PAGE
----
In Connecting with Your Partner, Differences, Featured, Level of Marriage Relationship, Thoughts from Roxann, Time to Make Your Marriage Dance, Wounds

What does a rebellious person look like to you? Feet planted wide, hands on hips, yelling in your face? That certainly is a possibility. If this is the stance your spouse takes toward you or toward others (like civil authorities or his or her boss), you can see how that would put a strain on your marriage. You’re afraid of making a request for fear of stirring up a conflict. You live in fear of the next traffic ticket or loss of job because they always must do things their way. But there is another, more insidious form of rebellion.

When I was a teenager, I started rebelling. My father had rules and restrictions. Lots of rules and restrictions. Even looking back on them now from the standpoint of an adult, I still think they were unreasonable, excessive, and unkind. But that’s not the point. God said I should obey my father, and I rebelled. I didn’t rebel loudly; I rebelled sneakily. I didn’t yell and become obnoxious. I kept quiet and did what I wanted undetected. I’m sure you’ve heard about the child who kept standing up in church until his parents made him sit down. He told his folks, “I may be sitting down on the outside, but I’m still standing up on the inside.” That child was me. The problem with a rebellious heart is that it doesn’t go away once the restrictions have been lifted, which is why it winds up hurting your marriage unless it is resolved.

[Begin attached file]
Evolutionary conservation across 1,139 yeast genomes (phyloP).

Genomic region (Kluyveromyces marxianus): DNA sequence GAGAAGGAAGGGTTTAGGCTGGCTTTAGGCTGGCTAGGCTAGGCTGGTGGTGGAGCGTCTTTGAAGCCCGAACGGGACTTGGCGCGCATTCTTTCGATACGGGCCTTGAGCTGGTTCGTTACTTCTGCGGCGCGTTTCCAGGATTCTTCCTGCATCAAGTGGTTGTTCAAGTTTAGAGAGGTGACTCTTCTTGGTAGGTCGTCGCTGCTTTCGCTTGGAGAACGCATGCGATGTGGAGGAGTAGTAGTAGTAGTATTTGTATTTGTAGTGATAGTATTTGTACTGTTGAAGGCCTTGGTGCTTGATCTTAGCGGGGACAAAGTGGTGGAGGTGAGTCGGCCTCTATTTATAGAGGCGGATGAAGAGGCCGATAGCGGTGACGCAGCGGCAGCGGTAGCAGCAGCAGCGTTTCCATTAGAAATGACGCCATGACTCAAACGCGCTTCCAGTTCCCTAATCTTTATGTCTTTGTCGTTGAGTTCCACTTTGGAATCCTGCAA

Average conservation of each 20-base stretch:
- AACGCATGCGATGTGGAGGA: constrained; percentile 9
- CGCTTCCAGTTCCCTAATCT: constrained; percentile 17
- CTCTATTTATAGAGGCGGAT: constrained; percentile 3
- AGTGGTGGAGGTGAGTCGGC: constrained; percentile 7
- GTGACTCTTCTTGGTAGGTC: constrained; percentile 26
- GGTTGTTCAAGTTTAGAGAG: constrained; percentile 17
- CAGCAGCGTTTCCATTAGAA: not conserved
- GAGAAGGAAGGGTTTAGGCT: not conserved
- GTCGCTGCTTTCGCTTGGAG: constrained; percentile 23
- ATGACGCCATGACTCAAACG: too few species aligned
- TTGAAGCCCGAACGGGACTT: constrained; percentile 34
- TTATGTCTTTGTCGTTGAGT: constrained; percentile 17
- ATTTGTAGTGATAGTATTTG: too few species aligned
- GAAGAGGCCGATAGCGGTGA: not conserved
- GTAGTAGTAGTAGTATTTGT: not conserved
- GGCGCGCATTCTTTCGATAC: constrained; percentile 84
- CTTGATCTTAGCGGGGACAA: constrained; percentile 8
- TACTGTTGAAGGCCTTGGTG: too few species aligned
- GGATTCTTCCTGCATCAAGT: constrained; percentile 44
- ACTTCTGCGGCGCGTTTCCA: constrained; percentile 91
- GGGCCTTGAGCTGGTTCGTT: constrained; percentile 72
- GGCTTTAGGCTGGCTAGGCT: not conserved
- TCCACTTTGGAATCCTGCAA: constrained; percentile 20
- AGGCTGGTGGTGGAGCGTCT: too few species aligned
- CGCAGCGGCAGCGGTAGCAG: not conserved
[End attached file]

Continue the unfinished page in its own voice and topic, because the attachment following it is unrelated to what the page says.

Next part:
Many years ago, Bob was interested in investing. He wanted me to track the investments on a daily basis. I didn’t want to. I dragged my feet. I never got around to it. Rather than having an honest discussion, expressing my position, and giving my input, I just didn’t do it because I didn’t want to rock the boat. Meanwhile, Bob was left wondering why the boat wasn’t going anyplace. Can you see how this passive-aggressive attitude would get in the way of genuine teamwork?

In the past, have you rebelled against people God has placed in authority over you? Is your heart still rebellious today? Ask God: “Lord, have I been rebellious in the past?” “Against whom?” “Do I still have a rebellious heart today?” “In what ways is this effecting my marriage?” If God brings a person or situation to mind, confess that rebellion as a sin and ask God to forgive you.

Rebellion is not an isolated word or deed. It is an attitude of the heart. As with any sinful attitude, when you bring it into your marriage, it will disrupt the beautiful “dance” God intends for you to have.

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